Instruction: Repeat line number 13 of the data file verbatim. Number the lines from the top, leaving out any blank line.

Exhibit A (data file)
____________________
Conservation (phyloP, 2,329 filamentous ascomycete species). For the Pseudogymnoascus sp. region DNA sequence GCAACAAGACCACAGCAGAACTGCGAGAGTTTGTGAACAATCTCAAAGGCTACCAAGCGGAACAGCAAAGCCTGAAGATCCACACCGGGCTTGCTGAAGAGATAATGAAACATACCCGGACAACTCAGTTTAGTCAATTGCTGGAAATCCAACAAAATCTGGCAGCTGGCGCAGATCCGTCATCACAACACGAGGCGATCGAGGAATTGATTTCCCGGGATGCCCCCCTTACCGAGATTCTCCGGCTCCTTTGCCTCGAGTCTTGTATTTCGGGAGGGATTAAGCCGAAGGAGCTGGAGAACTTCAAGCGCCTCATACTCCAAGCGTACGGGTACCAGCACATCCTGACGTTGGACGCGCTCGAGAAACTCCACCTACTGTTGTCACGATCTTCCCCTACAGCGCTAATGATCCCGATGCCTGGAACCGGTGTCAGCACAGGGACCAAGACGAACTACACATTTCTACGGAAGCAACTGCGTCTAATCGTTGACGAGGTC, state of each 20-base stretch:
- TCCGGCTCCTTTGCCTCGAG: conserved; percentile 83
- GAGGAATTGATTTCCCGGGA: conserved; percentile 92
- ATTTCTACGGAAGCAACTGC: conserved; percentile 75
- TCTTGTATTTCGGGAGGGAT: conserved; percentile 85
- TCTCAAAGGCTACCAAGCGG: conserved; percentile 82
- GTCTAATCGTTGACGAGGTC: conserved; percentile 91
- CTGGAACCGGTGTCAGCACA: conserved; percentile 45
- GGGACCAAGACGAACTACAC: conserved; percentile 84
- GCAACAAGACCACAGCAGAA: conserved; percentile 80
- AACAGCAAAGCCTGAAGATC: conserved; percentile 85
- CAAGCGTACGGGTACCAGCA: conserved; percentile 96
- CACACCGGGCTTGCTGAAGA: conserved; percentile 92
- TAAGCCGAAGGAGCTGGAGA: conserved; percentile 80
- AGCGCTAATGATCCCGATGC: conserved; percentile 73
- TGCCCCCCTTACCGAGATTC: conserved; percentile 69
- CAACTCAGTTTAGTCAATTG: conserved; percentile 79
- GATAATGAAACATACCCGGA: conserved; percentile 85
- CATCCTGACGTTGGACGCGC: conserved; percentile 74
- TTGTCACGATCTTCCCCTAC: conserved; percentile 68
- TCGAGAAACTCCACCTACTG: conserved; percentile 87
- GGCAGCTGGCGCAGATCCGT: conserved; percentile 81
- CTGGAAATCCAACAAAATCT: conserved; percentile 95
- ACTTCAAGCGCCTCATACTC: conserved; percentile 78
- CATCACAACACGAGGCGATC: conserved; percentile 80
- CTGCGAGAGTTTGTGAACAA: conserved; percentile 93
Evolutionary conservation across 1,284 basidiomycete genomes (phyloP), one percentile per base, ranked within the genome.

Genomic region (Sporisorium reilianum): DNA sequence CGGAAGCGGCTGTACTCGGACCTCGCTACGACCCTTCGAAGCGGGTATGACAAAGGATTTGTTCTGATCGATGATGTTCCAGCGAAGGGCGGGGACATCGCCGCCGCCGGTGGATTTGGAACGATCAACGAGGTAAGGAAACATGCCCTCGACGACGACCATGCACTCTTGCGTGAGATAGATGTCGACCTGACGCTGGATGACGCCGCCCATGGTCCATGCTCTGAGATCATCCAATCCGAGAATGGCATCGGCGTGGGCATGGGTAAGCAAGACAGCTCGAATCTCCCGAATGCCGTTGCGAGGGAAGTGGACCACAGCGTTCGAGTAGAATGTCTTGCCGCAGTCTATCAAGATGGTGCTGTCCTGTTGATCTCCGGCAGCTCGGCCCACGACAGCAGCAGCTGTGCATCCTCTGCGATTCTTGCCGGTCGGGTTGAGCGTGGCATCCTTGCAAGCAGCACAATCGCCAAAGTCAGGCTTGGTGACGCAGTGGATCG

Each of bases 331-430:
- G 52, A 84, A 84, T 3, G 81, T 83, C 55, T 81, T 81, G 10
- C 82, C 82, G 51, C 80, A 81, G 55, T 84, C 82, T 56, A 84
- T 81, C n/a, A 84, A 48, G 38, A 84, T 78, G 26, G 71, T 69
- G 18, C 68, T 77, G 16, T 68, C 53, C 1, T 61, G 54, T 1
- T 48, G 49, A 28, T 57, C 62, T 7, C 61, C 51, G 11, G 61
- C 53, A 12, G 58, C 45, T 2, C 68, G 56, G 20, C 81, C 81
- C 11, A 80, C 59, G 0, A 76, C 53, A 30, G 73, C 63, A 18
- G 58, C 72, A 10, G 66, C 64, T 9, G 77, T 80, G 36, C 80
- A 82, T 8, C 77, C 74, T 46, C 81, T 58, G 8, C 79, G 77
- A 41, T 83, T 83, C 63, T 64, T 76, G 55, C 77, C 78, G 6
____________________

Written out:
- CACACCGGGCTTGCTGAAGA: conserved; percentile 92